E-mail is showing its age. We've long since advanced beyond how cool it is to send messages back and forth through cyberspace -- look Ma, no stamps! -- and now we are all too aware of its shortcomings.
No matter how many tools you use to try to tame your messages, they tend to spiral out of control. Efforts to collaborate with coworkers often involve lengthy and confusing message strings. Despite your best efforts to discourage them, coworkers clog your inbox with "jokes" and other unwanted communication. And some spam sneaks past even the best filters.
While corporate intranets are a communications option, they often have outdated information and user-unfriendly interfaces.
The wide world of Web 2.0 promises to solve some of these corporate communications ills with tools like wikis, which garner a fair amount of ink in the tech press, thanks largely to the tireless promotion efforts of Wikipedia founder Jimmy Wales, and blogs.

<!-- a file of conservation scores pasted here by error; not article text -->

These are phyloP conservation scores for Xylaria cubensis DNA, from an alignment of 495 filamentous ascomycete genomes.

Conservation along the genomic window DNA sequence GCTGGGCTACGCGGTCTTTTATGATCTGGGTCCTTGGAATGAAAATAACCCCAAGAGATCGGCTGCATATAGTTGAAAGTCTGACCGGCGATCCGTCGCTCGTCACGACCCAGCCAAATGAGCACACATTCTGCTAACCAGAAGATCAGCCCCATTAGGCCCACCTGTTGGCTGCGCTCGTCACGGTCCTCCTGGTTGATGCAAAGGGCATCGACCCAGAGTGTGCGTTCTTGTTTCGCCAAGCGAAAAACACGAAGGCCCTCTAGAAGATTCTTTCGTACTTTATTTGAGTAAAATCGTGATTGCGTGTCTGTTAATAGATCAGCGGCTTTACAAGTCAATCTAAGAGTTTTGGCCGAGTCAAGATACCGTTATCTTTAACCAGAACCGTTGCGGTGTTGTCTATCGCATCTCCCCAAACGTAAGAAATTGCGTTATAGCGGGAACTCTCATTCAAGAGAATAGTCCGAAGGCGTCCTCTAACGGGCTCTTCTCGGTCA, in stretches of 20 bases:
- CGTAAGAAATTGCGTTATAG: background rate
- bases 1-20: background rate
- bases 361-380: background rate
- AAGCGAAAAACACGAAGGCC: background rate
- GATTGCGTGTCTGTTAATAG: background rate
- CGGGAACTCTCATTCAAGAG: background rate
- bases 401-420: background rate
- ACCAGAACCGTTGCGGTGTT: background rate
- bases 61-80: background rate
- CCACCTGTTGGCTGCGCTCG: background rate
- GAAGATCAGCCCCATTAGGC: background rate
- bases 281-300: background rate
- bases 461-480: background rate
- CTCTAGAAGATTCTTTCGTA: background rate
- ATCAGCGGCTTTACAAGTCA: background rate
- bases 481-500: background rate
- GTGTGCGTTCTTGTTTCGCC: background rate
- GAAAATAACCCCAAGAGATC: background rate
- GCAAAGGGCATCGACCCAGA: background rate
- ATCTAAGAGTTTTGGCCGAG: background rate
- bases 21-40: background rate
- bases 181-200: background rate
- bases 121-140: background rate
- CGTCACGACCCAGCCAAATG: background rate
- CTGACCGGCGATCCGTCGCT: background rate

A technology that we've heard a bit less about is Really Simple Syndication (RSS), an XML message format that allows users to select and, more importantly, filter content that they wish to have delivered to a Web browser, e-mail program or dedicated application.
The downsides: Because it's relatively new, a fair amount of custom configuration may be required to tweak RSS to your company's needs. It's difficult to quantify the benefits. Despite the name, just how simple is it? (Exhibit A: this screen shot)